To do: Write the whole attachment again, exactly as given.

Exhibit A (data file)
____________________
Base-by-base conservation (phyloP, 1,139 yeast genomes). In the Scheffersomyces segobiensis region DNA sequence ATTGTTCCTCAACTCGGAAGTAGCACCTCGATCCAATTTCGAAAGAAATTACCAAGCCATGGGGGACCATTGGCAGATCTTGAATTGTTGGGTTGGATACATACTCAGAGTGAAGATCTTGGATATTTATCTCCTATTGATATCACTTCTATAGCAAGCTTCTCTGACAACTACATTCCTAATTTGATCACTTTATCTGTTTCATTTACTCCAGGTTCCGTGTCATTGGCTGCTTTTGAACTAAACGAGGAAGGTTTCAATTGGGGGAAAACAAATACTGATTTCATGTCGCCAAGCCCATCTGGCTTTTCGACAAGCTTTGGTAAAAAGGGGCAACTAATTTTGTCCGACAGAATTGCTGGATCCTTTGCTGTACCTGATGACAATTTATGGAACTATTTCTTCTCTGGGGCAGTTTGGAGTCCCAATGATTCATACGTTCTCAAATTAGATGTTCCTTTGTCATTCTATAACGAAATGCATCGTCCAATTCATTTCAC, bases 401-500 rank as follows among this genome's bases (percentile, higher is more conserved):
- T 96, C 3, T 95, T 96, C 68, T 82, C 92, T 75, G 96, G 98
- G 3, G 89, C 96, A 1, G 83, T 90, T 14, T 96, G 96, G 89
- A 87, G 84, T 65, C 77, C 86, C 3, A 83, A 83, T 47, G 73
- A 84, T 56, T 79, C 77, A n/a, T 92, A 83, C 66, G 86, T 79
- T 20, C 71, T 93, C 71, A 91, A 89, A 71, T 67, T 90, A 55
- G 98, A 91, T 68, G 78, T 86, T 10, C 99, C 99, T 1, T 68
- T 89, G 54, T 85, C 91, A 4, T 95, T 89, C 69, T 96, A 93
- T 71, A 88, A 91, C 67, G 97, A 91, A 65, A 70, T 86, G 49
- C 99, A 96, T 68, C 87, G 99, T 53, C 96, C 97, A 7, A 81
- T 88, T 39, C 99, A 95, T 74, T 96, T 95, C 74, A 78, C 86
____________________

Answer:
Base-by-base conservation (phyloP, 1,139 yeast genomes). In the Scheffersomyces segobiensis region DNA sequence ATTGTTCCTCAACTCGGAAGTAGCACCTCGATCCAATTTCGAAAGAAATTACCAAGCCATGGGGGACCATTGGCAGATCTTGAATTGTTGGGTTGGATACATACTCAGAGTGAAGATCTTGGATATTTATCTCCTATTGATATCACTTCTATAGCAAGCTTCTCTGACAACTACATTCCTAATTTGATCACTTTATCTGTTTCATTTACTCCAGGTTCCGTGTCATTGGCTGCTTTTGAACTAAACGAGGAAGGTTTCAATTGGGGGAAAACAAATACTGATTTCATGTCGCCAAGCCCATCTGGCTTTTCGACAAGCTTTGGTAAAAAGGGGCAACTAATTTTGTCCGACAGAATTGCTGGATCCTTTGCTGTACCTGATGACAATTTATGGAACTATTTCTTCTCTGGGGCAGTTTGGAGTCCCAATGATTCATACGTTCTCAAATTAGATGTTCCTTTGTCATTCTATAACGAAATGCATCGTCCAATTCATTTCAC, bases 401-500 rank as follows among this genome's bases (percentile, higher is more conserved):
- T 96, C 3, T 95, T 96, C 68, T 82, C 92, T 75, G 96, G 98
- G 3, G 89, C 96, A 1, G 83, T 90, T 14, T 96, G 96, G 89
- A 87, G 84, T 65, C 77, C 86, C 3, A 83, A 83, T 47, G 73
- A 84, T 56, T 79, C 77, A n/a, T 92, A 83, C 66, G 86, T 79
- T 20, C 71, T 93, C 71, A 91, A 89, A 71, T 67, T 90, A 55
- G 98, A 91, T 68, G 78, T 86, T 10, C 99, C 99, T 1, T 68
- T 89, G 54, T 85, C 91, A 4, T 95, T 89, C 69, T 96, A 93
- T 71, A 88, A 91, C 67, G 97, A 91, A 65, A 70, T 86, G 49
- C 99, A 96, T 68, C 87, G 99, T 53, C 96, C 97, A 7, A 81
- T 88, T 39, C 99, A 95, T 74, T 96, T 95, C 74, A 78, C 86